SWANA Submits Comments on Proposed EPA Regulations on Emissions and IRS Energy Tax Credit Definitions

SWANA Submits Comments on Proposed EPA Regulations on Emissions and IRS Energy Tax Credit Definitions

April 1, 2024 – The Solid Waste Association of North America (SWANA) recently submitted comments on two sets of US Environmental Protection Agency (EPA) draft regulations regarding large municipal waste combustors (LMWCs)
and municipal solid waste (MSW) landfill emission factors, as well as Internal Revenue Service (IRS) regulations on energy tax credits for biogas property.

The EPA is proposing amendments to new source performance
standards (NSPS) and emission guidelines (EG) for LMWCs, also known as incinerators and waste-to-energy facilities. The proposed regulations would apply to units that have the capacity to combust more than 250 tons per day of municipal solid waste.
Waste combustion facilities play an important role in several integrated waste management systems. Many communities depend on this critical infrastructure to process their municipal waste and provide a local source of electricity.

SWANA testified at an EPA hearing on the issue in February 2024 and submitted comments on these proposed regulations on March 25 to express concerns with the EPA’s approach to the data used to inform the new regulations, the EPA’s failure to conduct the required Residual Risk
analysis, and the limited public comment period. The comments also addressed many details of the proposed regulations, the basis of the regulations, and the ability of impacted facilities to comply.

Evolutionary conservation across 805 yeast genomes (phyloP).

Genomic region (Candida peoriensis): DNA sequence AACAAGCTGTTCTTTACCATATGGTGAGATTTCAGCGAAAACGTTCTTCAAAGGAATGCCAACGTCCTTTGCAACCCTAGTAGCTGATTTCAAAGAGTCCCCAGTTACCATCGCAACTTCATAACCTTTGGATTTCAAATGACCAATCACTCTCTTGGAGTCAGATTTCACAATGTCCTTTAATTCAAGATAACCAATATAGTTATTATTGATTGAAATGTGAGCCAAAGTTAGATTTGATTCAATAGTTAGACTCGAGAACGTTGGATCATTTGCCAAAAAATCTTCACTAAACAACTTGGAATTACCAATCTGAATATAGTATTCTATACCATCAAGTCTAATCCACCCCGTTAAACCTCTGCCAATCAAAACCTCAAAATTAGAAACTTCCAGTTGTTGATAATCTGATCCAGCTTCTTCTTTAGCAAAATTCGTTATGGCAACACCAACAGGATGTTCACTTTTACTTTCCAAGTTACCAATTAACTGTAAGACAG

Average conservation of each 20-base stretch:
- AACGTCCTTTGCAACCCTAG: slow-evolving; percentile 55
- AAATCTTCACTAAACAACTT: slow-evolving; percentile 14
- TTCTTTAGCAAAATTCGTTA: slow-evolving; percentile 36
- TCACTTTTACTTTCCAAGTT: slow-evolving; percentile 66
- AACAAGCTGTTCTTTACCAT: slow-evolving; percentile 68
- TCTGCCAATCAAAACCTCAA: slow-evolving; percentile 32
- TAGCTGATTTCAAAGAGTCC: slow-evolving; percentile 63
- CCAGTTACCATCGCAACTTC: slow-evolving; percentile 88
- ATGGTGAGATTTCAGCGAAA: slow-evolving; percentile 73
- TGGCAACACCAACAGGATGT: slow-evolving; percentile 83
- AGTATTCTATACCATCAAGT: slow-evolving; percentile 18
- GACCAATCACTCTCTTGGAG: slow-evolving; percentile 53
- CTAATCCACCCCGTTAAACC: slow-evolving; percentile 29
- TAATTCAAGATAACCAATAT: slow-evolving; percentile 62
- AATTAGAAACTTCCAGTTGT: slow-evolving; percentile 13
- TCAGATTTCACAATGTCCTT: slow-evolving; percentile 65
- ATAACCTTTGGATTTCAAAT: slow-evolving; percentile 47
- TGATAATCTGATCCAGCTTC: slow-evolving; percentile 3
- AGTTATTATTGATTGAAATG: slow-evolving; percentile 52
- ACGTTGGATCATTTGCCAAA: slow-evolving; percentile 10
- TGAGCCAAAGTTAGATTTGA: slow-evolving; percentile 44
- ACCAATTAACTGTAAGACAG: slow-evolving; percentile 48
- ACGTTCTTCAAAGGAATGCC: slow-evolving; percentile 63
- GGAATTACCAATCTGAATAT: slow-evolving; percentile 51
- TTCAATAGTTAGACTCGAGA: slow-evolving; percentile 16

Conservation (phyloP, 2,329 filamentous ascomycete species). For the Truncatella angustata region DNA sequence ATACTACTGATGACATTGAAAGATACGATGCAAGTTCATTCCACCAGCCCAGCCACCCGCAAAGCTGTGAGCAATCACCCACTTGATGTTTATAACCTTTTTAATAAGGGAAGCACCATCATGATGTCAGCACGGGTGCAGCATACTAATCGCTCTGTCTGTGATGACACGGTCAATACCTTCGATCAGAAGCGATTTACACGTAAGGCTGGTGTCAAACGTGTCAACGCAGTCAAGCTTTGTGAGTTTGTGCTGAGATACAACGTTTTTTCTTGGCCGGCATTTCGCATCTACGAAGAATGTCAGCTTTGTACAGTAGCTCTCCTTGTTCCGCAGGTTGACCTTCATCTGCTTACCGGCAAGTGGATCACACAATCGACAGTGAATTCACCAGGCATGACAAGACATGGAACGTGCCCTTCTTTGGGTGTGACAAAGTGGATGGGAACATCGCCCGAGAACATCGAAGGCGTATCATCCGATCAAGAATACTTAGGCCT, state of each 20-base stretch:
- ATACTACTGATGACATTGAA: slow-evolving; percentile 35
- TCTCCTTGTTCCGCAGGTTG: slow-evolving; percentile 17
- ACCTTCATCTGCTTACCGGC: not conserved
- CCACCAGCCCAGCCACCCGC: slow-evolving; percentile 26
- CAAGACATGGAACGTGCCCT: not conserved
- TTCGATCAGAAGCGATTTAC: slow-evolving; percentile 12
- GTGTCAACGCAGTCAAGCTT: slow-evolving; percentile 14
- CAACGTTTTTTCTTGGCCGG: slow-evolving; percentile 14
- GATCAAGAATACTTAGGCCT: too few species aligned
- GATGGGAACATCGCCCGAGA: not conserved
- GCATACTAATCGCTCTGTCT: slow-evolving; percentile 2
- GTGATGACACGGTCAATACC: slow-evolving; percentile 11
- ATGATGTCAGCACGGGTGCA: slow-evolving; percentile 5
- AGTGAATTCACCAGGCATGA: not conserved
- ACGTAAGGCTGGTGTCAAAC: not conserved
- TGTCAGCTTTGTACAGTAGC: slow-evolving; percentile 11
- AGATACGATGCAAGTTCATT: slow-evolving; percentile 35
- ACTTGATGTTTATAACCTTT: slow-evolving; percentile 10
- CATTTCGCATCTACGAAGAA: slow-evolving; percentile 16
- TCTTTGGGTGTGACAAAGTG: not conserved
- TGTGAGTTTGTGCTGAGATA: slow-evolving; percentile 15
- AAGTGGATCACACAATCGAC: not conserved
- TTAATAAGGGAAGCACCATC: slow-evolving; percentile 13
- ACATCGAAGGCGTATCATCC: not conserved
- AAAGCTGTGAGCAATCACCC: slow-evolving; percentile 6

The EPA also released proposed new emission factors for MSW
landfills. The EPA published AP-42, Compilation of Air Pollutant Emissions Factors from Stationary Sources, to provide emissions factors for over 200 air pollution source categories, which are specific industry sectors. The updates to AP-42
Chapter 2, Section 4 addresses MSW Landfills. The emission factors under AP-42 need to include the ability to utilize site-specific inputs to reflect the wide variation in landfill types, sizes, waste acceptance practices, gas collection systems efficiencies,
and locations.

SWANA partnered with the National Waste & Recycling Association (NWRA) to submit comments on these proposed regulations. The comments address a range of concerns, including definitions, clarifications, and data used.

SWANA also supports the goal of converting methane to renewable natural gas by submitting comments with NWRA on the IRS Definition of Energy Property and Rules Applicable to the Energy Credit; Correction. SWANA previously submitted comments on the initial draft rules and testified at an IRS public hearing to advocate for gas upgrading equipment
to be included in the definition of qualified biogas property.

In response to many industry requests for the change, the IRS published a correction which clarifies the exclusion of gas upgrading equipment from the definition of qualified biogas property to explain that gas upgrading equipment would be energy property
if it is an integral part of an energy property. SWANA is concerned that the correction notice continues to narrow the scope of the definition and would exclude significant investments being made in equipment that processes and upgrades raw landfill
biogas into renewable natural gas (RNG). The comments submitted by SWANA and NWRA request the IRS to clarify that all property comprising cleaning and conditioning equipment, including gas upgrading equipment, are functionally interdependent components
of a single unit of energy property.

If you have any questions or want to learn more, contact Kristyn Oldendorf at